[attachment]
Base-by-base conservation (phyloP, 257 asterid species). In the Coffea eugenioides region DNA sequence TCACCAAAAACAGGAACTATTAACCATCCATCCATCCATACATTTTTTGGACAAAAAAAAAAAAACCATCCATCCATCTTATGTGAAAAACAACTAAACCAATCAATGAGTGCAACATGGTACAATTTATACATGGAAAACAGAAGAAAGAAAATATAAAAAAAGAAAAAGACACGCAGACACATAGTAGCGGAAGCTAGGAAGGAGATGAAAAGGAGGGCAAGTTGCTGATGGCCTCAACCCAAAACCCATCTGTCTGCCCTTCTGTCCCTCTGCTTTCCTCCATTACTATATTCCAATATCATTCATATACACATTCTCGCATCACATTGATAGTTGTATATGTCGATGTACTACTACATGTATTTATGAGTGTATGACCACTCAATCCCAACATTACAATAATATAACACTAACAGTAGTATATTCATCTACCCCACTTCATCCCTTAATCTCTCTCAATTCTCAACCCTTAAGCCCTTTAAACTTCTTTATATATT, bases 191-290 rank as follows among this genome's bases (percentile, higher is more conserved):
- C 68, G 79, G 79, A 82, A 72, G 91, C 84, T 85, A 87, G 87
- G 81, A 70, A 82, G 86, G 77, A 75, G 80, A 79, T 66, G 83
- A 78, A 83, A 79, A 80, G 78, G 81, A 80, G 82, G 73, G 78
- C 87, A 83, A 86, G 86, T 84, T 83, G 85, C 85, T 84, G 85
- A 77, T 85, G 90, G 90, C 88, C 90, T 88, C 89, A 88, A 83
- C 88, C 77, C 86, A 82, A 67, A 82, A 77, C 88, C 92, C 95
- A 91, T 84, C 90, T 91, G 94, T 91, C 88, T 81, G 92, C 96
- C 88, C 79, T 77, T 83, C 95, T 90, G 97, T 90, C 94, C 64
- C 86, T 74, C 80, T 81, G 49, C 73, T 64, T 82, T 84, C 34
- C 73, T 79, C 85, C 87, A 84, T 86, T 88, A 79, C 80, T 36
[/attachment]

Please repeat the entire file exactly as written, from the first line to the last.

Base-by-base conservation (phyloP, 257 asterid species). In the Coffea eugenioides region DNA sequence TCACCAAAAACAGGAACTATTAACCATCCATCCATCCATACATTTTTTGGACAAAAAAAAAAAAACCATCCATCCATCTTATGTGAAAAACAACTAAACCAATCAATGAGTGCAACATGGTACAATTTATACATGGAAAACAGAAGAAAGAAAATATAAAAAAAGAAAAAGACACGCAGACACATAGTAGCGGAAGCTAGGAAGGAGATGAAAAGGAGGGCAAGTTGCTGATGGCCTCAACCCAAAACCCATCTGTCTGCCCTTCTGTCCCTCTGCTTTCCTCCATTACTATATTCCAATATCATTCATATACACATTCTCGCATCACATTGATAGTTGTATATGTCGATGTACTACTACATGTATTTATGAGTGTATGACCACTCAATCCCAACATTACAATAATATAACACTAACAGTAGTATATTCATCTACCCCACTTCATCCCTTAATCTCTCTCAATTCTCAACCCTTAAGCCCTTTAAACTTCTTTATATATT, bases 191-290 rank as follows among this genome's bases (percentile, higher is more conserved):
- C 68, G 79, G 79, A 82, A 72, G 91, C 84, T 85, A 87, G 87
- G 81, A 70, A 82, G 86, G 77, A 75, G 80, A 79, T 66, G 83
- A 78, A 83, A 79, A 80, G 78, G 81, A 80, G 82, G 73, G 78
- C 87, A 83, A 86, G 86, T 84, T 83, G 85, C 85, T 84, G 85
- A 77, T 85, G 90, G 90, C 88, C 90, T 88, C 89, A 88, A 83
- C 88, C 77, C 86, A 82, A 67, A 82, A 77, C 88, C 92, C 95
- A 91, T 84, C 90, T 91, G 94, T 91, C 88, T 81, G 92, C 96
- C 88, C 79, T 77, T 83, C 95, T 90, G 97, T 90, C 94, C 64
- C 86, T 74, C 80, T 81, G 49, C 73, T 64, T 82, T 84, C 34
- C 73, T 79, C 85, C 87, A 84, T 86, T 88, A 79, C 80, T 36